Voting about God in Early Church Councils

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Yale University Press, Oct 1, 2008 - Religion - 192 pages
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In this study, Ramsay MacMullen steps aside from the well-worn path that previous scholars have trod to explore exactly how early Christian doctrines became official. Drawing on extensive verbatim stenographic records, he analyzes the ecumenical councils from A.D. 325 to 553, in which participants gave authority to doctrinal choices by majority vote.
The author investigates the sometimes astonishing bloodshed and violence that marked the background to church council proceedings, and from there goes on to describe the planning and staging of councils, the emperors' role, the routines of debate, the participants’ understanding of the issues, and their views on God’s intervention in their activities. He concludes with a look at the significance of the councils and their doctrinal decisions within the history of Christendom. 

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LibraryThing Review

User Review  - deblemrc - LibraryThing

The book covers the history of the early Christian fate, and how some key elements of this fate were decided. It is writte for a large public, so ideal for people like me, who do not want to become ... Read full review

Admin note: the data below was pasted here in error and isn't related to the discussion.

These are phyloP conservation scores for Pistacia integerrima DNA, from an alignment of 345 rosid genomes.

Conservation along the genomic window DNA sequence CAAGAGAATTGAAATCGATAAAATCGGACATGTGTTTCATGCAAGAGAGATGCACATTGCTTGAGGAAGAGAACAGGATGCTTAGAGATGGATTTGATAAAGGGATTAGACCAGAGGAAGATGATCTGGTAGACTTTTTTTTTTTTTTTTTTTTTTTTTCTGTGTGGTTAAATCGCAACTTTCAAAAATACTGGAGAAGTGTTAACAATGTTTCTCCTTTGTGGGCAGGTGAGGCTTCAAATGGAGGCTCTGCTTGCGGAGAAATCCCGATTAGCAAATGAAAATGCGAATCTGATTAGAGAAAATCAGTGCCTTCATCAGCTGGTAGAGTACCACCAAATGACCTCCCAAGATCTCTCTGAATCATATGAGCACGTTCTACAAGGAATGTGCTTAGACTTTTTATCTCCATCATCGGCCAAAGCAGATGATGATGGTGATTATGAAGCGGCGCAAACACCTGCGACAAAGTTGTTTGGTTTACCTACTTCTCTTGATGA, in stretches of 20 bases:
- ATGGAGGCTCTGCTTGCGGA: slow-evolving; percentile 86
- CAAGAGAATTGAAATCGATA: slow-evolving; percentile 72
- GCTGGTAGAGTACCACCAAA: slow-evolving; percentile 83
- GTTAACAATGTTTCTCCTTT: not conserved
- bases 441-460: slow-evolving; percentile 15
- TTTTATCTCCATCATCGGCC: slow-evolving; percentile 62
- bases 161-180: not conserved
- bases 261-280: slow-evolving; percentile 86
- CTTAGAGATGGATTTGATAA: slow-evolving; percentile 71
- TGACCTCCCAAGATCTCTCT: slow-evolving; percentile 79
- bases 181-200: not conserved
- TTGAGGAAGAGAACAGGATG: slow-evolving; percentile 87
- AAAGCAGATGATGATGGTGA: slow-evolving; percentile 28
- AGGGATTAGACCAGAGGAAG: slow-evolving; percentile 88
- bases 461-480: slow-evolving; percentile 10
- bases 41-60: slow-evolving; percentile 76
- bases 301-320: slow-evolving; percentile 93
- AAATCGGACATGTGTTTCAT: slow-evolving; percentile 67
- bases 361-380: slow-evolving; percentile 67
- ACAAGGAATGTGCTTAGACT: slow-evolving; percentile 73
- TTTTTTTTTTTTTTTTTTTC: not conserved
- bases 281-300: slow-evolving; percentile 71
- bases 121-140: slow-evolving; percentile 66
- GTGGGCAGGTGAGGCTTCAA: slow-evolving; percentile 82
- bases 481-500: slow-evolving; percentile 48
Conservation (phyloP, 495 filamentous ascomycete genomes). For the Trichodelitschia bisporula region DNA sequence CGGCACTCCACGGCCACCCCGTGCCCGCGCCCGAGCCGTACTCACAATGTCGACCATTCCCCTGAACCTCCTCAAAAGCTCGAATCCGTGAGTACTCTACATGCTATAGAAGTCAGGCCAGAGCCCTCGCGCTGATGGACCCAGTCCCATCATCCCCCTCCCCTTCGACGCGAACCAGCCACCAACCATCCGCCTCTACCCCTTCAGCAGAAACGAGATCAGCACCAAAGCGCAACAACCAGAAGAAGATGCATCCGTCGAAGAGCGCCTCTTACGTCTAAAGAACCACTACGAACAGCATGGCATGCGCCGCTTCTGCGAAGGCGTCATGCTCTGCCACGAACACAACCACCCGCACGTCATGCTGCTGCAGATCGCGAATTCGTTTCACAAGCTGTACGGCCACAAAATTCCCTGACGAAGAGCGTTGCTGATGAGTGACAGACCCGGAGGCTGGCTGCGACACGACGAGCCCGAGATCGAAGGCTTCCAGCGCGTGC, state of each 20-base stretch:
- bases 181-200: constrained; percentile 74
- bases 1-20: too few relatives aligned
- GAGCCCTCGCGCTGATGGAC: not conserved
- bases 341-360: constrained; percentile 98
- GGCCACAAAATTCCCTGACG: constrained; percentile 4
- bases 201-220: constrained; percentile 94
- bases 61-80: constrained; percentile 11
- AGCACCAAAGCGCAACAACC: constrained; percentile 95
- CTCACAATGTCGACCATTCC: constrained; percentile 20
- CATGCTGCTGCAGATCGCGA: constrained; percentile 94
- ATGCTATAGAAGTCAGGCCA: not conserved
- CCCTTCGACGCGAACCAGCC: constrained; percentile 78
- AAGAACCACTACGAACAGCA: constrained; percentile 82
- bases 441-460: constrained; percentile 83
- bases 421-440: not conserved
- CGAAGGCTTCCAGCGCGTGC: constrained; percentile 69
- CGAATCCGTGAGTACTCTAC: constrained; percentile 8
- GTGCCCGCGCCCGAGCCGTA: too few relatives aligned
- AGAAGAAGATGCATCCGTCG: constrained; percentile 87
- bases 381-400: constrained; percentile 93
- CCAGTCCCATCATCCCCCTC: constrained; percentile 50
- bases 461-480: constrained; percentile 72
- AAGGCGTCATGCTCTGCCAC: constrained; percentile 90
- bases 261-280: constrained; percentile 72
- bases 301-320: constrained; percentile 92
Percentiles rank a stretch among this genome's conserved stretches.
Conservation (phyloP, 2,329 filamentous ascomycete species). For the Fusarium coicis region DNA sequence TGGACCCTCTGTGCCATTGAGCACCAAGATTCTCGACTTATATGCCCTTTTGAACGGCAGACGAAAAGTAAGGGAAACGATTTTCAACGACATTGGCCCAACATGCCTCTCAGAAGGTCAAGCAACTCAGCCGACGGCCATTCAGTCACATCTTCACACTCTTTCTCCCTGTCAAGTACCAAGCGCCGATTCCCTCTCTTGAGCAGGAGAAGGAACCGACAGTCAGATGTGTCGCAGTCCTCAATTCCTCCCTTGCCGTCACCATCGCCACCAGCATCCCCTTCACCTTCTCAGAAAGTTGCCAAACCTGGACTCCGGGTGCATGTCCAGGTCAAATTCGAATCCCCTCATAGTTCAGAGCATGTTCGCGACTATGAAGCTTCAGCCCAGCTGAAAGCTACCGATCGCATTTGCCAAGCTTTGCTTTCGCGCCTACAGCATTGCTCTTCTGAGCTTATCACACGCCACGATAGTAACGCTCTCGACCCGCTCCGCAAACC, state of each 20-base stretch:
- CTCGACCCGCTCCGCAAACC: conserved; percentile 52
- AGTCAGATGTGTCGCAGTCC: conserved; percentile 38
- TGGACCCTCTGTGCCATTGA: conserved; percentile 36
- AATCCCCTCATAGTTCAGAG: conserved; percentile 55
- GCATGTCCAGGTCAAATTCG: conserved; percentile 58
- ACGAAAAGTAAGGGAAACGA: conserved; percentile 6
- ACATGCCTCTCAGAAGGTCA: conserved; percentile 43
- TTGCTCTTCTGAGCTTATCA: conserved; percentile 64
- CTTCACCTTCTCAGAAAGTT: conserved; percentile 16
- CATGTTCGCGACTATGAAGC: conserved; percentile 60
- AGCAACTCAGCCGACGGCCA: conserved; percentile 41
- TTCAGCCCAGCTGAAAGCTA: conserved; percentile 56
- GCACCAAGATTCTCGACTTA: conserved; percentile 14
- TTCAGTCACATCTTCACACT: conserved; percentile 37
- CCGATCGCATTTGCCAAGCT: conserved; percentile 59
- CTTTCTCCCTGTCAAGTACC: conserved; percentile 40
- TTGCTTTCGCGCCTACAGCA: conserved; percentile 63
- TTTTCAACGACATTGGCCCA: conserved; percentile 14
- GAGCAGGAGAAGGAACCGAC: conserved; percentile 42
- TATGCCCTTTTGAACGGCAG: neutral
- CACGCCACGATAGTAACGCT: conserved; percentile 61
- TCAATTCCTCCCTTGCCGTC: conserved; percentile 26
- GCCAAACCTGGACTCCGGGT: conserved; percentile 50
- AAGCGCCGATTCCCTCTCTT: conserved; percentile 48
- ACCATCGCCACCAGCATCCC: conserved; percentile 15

LibraryThing Review

User Review  - timspalding - LibraryThing

I had high expectations for this book. The topic is fascinating. I'd enjoyed a number of MacMullen's other books. I shelled out full price for the hardback and eagerly awaited its arrival. But I have ... Read full review


1 Introduction
2 The democratic element
3 The cognitive element
4 The supernaturalist element
5 The violent element
6 Preliminaries
7 Councils in action

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About the author (2008)

Ramsay MacMullen is emeritus professor in the Department of History at Yale University. Among his many previous books are Christianizing the Roman Empire, Corruption and the Decline of Rome, and Christianity and Paganism in the Fourth to Eighth Centuries.

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